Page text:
German court rules that 1 day less shelf life of perishable goods can amount to fundamental breach

A German pasta producer had sold fresh pasta to a Czech buyer. In their contract, the parties had agreed that the goods (1) must be delivered to the buyer's warehouse by 15 November 2017, (2) must have a minimum shelf life of 21 days and (3) must have an expiration date ("use by" date, Mindesthaltbarkeitsdatum) of 9/10 December 2017. The Austrian transportation company hired by the seller to transport the goods subsequently informed the seller that it could only deliver on Friday, 17 November 2017. The seller in turn informed the buyer, who agreed to this new delivery date. However, as this day happened to be a public holiday in the Czech Republic, a handing-over of the goods was only attempted on Monday, 20 November 2017. On this day, the Czech buyer refused to take delivery of the goods, which accordingly remained with the transportation company and eventually had to be destroyed. 

The Court of Appeal Stuttgart's decision dealt mainly with the breach of the CMR contract of carriage committed by the Austrian carrier and its Czech subcontractors, and the resulting liability towards the German seller/sender (and its insurer). However, the Court of Appeal in this context also held that the 3-day delay in delivery (Monday, 20 November instead of Friday, 17 November) constituted a fundamental breach of contract (Art. 25 CISG) of the German seller regarding its CISG contract with the Czech buyer, because it resulted in the goods no longer having the agreed minimum shelf life of 21 days, but only 19 respectively 20 days. The buyer therefore had acted rightfully in rejecting the goods, and was entitled to declare the sales contract avoided (Art. 49(1)(a) in conjunction with Art. 25 CISG).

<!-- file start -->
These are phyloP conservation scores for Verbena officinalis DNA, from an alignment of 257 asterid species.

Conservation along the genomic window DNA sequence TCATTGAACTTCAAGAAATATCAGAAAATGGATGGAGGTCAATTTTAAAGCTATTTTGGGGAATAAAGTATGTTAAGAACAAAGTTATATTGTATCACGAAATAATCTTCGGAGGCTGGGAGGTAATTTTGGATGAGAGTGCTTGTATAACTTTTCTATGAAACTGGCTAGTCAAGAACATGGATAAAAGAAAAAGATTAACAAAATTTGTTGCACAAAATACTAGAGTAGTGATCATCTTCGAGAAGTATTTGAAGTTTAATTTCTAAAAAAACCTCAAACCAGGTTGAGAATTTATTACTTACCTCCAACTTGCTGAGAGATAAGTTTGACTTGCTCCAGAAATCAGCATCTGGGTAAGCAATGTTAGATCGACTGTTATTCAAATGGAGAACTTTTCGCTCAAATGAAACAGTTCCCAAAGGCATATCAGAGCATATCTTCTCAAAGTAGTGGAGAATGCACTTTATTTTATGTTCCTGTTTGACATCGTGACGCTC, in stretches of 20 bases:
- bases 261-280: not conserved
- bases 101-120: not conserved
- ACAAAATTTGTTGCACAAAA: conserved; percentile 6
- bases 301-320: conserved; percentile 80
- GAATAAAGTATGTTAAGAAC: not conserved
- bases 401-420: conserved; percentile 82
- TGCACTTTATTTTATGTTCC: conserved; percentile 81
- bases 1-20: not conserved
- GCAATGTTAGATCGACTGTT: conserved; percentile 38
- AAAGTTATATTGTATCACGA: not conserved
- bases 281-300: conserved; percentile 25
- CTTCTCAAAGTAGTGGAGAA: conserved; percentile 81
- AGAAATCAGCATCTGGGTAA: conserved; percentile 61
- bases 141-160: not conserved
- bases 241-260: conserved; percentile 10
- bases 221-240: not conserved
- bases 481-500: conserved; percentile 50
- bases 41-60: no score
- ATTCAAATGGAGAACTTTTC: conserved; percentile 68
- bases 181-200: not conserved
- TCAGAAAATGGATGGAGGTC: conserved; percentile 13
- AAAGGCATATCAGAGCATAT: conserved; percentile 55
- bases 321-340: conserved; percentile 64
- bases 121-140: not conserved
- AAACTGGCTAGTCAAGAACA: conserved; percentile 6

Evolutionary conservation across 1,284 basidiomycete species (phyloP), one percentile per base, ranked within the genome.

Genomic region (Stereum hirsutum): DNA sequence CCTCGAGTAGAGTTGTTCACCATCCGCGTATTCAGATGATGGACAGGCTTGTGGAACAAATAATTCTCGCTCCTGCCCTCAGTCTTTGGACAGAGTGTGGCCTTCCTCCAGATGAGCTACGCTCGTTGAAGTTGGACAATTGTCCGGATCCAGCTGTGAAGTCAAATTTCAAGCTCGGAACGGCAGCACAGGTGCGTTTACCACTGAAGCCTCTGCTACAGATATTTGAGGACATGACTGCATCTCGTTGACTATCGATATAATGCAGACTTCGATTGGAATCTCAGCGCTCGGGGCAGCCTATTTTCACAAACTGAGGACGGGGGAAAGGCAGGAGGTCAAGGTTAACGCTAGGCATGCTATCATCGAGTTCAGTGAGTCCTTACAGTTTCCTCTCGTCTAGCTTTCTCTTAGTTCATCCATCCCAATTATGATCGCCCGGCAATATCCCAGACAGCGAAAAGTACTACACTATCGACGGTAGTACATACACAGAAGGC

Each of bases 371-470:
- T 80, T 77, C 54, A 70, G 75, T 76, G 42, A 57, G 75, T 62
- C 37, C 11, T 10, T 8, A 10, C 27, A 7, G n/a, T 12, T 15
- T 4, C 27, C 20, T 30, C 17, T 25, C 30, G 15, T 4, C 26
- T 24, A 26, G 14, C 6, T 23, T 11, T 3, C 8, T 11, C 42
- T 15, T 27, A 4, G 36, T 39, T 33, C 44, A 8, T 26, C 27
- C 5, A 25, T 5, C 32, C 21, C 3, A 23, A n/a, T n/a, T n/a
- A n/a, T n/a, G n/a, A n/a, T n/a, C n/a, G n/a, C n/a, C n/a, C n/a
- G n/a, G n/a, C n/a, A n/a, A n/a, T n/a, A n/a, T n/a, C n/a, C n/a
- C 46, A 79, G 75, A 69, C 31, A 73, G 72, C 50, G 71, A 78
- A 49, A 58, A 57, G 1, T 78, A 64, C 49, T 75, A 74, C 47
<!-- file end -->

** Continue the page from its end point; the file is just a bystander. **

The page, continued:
The decision shows that it is primarily up to the parties to agree in their sales contract on the importance of certain obligations, and that they e.g. have the freedom to agree that even the slightest delay in delivery amounts to a fundamental breach by the seller (see Art. 25 CISG: "... is fundamental if it results in such detriment to the other party as substantially to deprive him of what he is entitled to expect under the contract, ..."). In its reasoning, the Court of Appeal focused on the agreed 21 day shelf life for the pasta, but arguably could also have based its decision on the non-compliance with the (modified) delivery date of 17 November. If the parties are sufficiently clear in their contract, they can spare themselves the uncertainty inherent in the courts' otherwise necessary recourse to the circumstances of the case in applying Art. 25 CISG, e.g. the importance of timely delivery in case of perishable goods, the relevance (if any) of the agreed delivery date being a public holiday etc.

Czech Republic
German fresh pasta case
Oberlandesgericht Stuttgart (Court of Appeal Stuttgart)
Germany, 27 November 2019 – 3 U 239/18, CISG-online 5410